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I am trying to implement a merge of two sorted lists of integers in Python using only the basic list abstract data type operations. That is, I do not want to use sorted() which comes with Python.

Could someone tell me if this code is alright? Also, am I correct to understand that it is linear to the core? That is, it uses no Python operation that is non-linear in time?

 def mergeSortedLists(list1, list2):
     list3 = []
     while list1 and list2:
         if list1[len(list1) - 1] > list2[len(list2) - 1]:
             list3.append(list1.pop())
         else:
             list3.append(list2.pop())
     return list3 + list1 + list2
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2 Answers 2

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Correctness

First of all, your merging code is not correct. If you have list1 = [1, 2, 3] and list2 = [4, 5, 6], the result would be [6, 5, 4, 1, 2, 3].

Assuming, you are up to [1, 2, 3, 4, 5, 6], you should be comparing the first elements of the lists. The problem with that is that "pop" from the left is an expensive operation for a regular Python list. Switching to the collections.deque double-ended queue would solve it - popleft() is O(1).

Fixed version:

from collections import deque


def merge_sorted_lists(left, right):
    """
    Merge sort merging function.
    TODO: Improve, add examples."""
    result = deque()

    left = deque(left)
    right = deque(right)

    while left and right:
        if left[0] > right[0]:
            result.append(right.popleft())
        else:
            result.append(left.popleft())
    return result + left + right

Time Complexity Analysis (for your "incorrect" version)

You are operating Python lists, according to the Time Complexity page:

  • the "get length" operation is O(1) (even though you can use -1 in place of len(list1) - 1 and len(list2) - 1)
  • the "pop from the right" operation is O(1)
  • the "append to the right" operation is O(1)

Which leads to overall complexity as O(N + M) where N is the length of the list1 and M - the length of the list list2.

Stylistic issues:

  • as per PEP8 guide, use 4 spaces for indentation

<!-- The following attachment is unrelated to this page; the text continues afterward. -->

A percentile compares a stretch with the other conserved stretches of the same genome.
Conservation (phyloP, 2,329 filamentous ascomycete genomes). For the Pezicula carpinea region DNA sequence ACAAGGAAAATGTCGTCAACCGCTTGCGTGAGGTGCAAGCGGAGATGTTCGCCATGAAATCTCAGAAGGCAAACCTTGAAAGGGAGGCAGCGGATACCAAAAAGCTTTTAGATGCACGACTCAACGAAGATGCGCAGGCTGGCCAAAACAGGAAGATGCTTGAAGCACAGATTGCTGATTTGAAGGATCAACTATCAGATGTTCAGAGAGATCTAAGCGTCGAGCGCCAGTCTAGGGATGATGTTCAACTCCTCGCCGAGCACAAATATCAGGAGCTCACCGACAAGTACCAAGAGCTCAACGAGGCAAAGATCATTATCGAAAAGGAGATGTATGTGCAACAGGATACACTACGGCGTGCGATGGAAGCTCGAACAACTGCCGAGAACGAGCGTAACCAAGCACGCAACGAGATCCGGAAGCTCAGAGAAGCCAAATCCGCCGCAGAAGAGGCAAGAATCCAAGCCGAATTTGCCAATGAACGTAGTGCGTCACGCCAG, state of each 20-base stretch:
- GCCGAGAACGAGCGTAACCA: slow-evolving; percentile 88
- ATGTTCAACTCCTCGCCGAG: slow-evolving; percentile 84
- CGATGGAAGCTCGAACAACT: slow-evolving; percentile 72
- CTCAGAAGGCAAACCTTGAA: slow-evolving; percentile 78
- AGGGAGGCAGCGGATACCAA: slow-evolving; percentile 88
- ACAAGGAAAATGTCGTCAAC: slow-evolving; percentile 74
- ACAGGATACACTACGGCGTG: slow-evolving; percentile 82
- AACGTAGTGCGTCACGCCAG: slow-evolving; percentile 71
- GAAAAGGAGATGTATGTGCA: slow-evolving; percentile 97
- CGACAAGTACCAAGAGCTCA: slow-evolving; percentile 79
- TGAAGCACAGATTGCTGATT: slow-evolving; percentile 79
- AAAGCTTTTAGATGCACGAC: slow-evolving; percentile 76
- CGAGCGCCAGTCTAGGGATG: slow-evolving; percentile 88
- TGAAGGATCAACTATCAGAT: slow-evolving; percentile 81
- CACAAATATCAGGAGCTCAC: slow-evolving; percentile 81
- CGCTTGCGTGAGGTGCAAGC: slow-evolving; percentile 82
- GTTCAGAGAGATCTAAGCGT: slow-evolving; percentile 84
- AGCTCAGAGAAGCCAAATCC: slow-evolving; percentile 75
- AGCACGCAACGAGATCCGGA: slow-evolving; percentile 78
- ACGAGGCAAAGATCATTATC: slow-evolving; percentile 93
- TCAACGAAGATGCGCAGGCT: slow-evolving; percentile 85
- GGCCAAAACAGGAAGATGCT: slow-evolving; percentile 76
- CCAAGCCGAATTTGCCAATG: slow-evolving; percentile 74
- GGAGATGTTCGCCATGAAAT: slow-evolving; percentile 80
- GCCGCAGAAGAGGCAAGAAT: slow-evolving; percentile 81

• the function name should be merge_sorted_lists according to PEP8 variable naming guidelines
  • list1 should be better called left, list2 - right, list3 - result for clarity purposes
  • missing docstring explaining what function does
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  • \$\begingroup\$ Am I correct to think that pop() is O(1) and pop(1) is O(n)? \$\endgroup\$ Feb 7, 2017 at 21:13
  • \$\begingroup\$ Also, are we not assuming that the two list parameters have the same direction of sort (ascending or descending)? In your counter example you pick different directions. \$\endgroup\$ Feb 7, 2017 at 21:15
  • \$\begingroup\$ @MadPhysicist exactly, popping from the left side of a list would require the list to be reallocated. \$\endgroup\$
    – alecxe
    Feb 7, 2017 at 21:15
  • 1
    \$\begingroup\$ @MadPhysicist ah, my bad - that was a typo - the lists are [1, 2, 3] and [4, 5, 6], same direction, sorry. \$\endgroup\$
    – alecxe
    Feb 7, 2017 at 21:16
  • \$\begingroup\$ I implemented the code using only lists. Could you take a look? \$\endgroup\$ Feb 7, 2017 at 22:19
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Here is a working implementation of the merge using only lists which (I think) functions linearly in time.

def mergeLists(a,b, direction):
         c = []
         # assuming ascending sortedness
         if direction == True:
             while a and b:
                 if a[len(a)-1] > b[len(b)-1]:
                     c.append(a.pop())
                 else:
                     c.append(b.pop())
             return (c + a[::-1] + b[::-1])[::-1]
         #assuming descending sortedness
         else:
             while a and b:
                 if a[len(a)-1] < b[len(b)-1]:
                      c.append(a.pop())
                 else:
                      c.append(b.pop())
             return (c+a[::-1]+b[::-1])[::-1]
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